Day 18: A Close Shave
Pamukkale Travel Blog› entry 26 of 260 › view all entries
The next morning I took an early bus to Pamukkale. I had made sure to buy a ticket from an office in the centre, so that I would get a free transfer to the bus station.
The bus was, simply put, terrific. I didn't have much high hopes about the buses in Turkey, after my not-so-good experiences in Ukraine and Bulgaria. But this was excellent! Only three seats in a row, so there was ample room. Still, a bit skimpy in the leg room, but the width of the seats made that I wasn't constantly rubbing legs with the guy next to me.
There was a TV in the backrest of the seat in front of me, like you have in planes these days, with a wide variety of films, TV, music and games.
But best of all: they had internet in the bus.
With buses like these I can see myself taking a night bus again every once in a while. Long distance travel in Turkey is back on the map, baby!
As if I needed any more confirmation that Izmir had been a mistake, the town of Pamukkale turned out to be a very friendly, laid back place. So friendly and laid back in fact, that I immediately decided to add an extra day to my stay.
I had booked a hotel via the Internet the day before, which had plenty of good recommendations.
The owner asked if I was interested in some home cooking tonight. Sure, why not? The kebabs are getting a bit boring already, so I wouldn't mind some proper Turkish food for a change.
Anyway, first it was time for some sightseeing. Pamukkale is one of the most photographed places in Turkey, its famous travertine pools adorning each and every holiday brochure you see. And at the top of the travertines there are the ruins of the ancient city of Hierapolis, so all in all a good combination of natural beauty and ancient history.
The travertine shelves and pools are created by the calcium rich thermal waters from the pamukkale spring.
Well, to start with the bad news: wat you see in holiday brochures does not necessarily reflect reality. Yes, the travertines are beautifully white like petrified waterfalls, or an outdoor cave, but no, you cannot wander around them freely and bathe in the pools. The site was added to UNESCO's World Heritage list in 1988 and since then drastic measures have been taken to ensure the future of the site.
First off, the natural travertines are a restricted area. So the photos of hundreds of people wandering around the pools and bathing in them are a thing of the past. Instead a number of artificial pools have been created for people to splash around in.
However, in order to ensure the millions of visitors each year can continue to enjoy the travertines, they are regularly drained in order to kill off the algae and ensure the pristine white colour. And I can appreciate the reasoning for artificially influencing a natural phenomenon, but why do they have to drain all the pools when I visit? All but a few far-off pools were completely empty, and while still spectacular, they were nothing like the white basins filled with pale blue water that you see in all the brochures and postcards. I couldn't help but wonder if it was really necessary to drain all the pools at the same time. I mean, surely they can rotate it so that, say, sometimes the northern part of the travertines contain water and sometimes the south? But I think it is more that they try to have the travertines the prettiest when the most people visit, i.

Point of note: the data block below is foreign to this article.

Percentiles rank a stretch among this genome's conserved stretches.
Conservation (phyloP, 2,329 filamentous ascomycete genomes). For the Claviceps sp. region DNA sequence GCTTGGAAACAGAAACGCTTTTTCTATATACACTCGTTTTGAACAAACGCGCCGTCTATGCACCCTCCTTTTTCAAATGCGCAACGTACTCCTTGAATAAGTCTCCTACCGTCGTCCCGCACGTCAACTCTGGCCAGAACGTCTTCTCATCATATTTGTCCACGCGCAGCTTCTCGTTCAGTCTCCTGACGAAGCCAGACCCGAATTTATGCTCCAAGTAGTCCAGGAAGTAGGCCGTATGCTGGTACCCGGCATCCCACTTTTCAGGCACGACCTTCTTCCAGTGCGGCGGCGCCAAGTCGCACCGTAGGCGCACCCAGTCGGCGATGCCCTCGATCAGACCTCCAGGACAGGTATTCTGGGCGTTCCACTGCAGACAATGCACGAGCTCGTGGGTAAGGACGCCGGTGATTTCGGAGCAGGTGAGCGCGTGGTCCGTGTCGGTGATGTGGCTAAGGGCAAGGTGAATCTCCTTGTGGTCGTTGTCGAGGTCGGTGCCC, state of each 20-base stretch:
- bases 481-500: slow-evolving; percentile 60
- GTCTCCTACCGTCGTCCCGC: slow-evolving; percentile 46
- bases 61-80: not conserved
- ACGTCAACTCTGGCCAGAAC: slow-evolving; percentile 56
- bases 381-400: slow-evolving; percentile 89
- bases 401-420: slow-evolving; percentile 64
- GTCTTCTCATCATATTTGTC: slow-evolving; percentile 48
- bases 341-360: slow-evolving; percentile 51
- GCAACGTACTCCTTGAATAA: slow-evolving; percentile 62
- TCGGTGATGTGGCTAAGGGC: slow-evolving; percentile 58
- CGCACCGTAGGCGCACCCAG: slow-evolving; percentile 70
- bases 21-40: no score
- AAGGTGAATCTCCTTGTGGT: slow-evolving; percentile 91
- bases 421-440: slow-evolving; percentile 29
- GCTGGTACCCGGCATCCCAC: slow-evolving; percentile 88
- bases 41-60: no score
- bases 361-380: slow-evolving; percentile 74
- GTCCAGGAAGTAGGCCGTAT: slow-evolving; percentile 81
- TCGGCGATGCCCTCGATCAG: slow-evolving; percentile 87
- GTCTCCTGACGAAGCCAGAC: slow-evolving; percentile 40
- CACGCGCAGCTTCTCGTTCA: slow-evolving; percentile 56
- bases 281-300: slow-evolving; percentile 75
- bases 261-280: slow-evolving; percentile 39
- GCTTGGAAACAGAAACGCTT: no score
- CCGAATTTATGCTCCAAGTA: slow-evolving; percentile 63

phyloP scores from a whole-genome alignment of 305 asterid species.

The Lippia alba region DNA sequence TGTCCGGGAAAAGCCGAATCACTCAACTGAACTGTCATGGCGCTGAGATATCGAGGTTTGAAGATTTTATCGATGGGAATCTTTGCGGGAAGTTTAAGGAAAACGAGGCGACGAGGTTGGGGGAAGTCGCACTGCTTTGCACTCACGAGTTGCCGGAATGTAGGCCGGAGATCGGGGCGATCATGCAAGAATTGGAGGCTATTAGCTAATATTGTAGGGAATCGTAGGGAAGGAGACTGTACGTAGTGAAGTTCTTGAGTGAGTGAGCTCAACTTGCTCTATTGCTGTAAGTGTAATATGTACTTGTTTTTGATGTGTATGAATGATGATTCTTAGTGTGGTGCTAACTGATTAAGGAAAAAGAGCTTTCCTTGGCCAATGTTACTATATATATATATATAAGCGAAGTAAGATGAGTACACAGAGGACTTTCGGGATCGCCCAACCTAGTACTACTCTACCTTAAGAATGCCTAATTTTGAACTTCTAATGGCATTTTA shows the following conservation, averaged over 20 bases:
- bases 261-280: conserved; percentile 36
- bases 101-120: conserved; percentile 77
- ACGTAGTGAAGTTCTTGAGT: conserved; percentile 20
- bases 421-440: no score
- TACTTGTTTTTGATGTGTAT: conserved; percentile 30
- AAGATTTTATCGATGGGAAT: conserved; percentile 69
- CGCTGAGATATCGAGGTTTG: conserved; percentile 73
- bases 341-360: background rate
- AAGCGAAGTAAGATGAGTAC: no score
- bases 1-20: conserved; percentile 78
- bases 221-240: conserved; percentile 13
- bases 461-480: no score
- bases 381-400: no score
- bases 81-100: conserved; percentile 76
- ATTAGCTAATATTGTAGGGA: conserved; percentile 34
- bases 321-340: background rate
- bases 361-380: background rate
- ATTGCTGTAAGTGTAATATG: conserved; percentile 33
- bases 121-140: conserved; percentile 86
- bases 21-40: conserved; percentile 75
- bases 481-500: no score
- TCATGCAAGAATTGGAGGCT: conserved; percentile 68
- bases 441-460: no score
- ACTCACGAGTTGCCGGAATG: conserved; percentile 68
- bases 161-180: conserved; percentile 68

I spoke with the hotel owner about this and he told me that it is never advertised when the travertines contain water and when they don't. It is as much a guess for the villagers as it is for anyone.
So I guess I will just have to buy the postcard then. Or do some serious photoshopping.
The ruins of Hierapolis sprawl beyond the travertines and much of it is overlooked by most day-trippers.
I was impressed. The theatre is one of the better preserved theatres of the classical period and the Roman baths building has been fully restored and now houses a small museum.
The Romans had built a pool at the site of the spring, and this pool has now been modernised and is open for public again. You can swim in the healing warm water of the Pamukkale spring, with the remains of Roman columns and walls underneath you.
I really liked this place. You can wander around the site for hours, as there are colonnaded streets , half-restored gates, a second theatre (totally ruined) and an extensive necropolis all sprawled along the hills. And with the white hill-side of the travertine pools in the front, and snow-capped mountains in the distance, this definitely is one of the more photogenic places I have been to.
Back in town I passed a barber shop and the owner asked if I wanted a shave. Now I don't particularly like shaving, so while travelling I don't do it every morning. However, my facial hair growth is limited to about three separate places on the chin and cheeks, so my stubble looks rather ridiculous, hence daily shaving is actually a necessity if I don't want to look like a complete idiot.
Fortunately in Turkey it is very normal to get shaved in barber shops. Many locals do it, so I figured I might as well indulge and get a shave. And while I'm at it, let's do the whole head as well.
It is always fun getting a haircut while on the road, and this one was particularly filled with much laughter and joking. The guy shaved the head, then the chin, clipped the eyebrows and then even gave me a facial massage. Not sure if that is standard in this country - maybe he liked me.
Back in the hotel I was treated to some delicious home cooking. Don't get me wrong, food has been excellent so far in Turkey, but there is a difference between a kebab from a kebab shop and a kebab made by 'mama', if you get my drift.
I spent the rest of the evening drinking beers and chatting with the friendly hotel owner.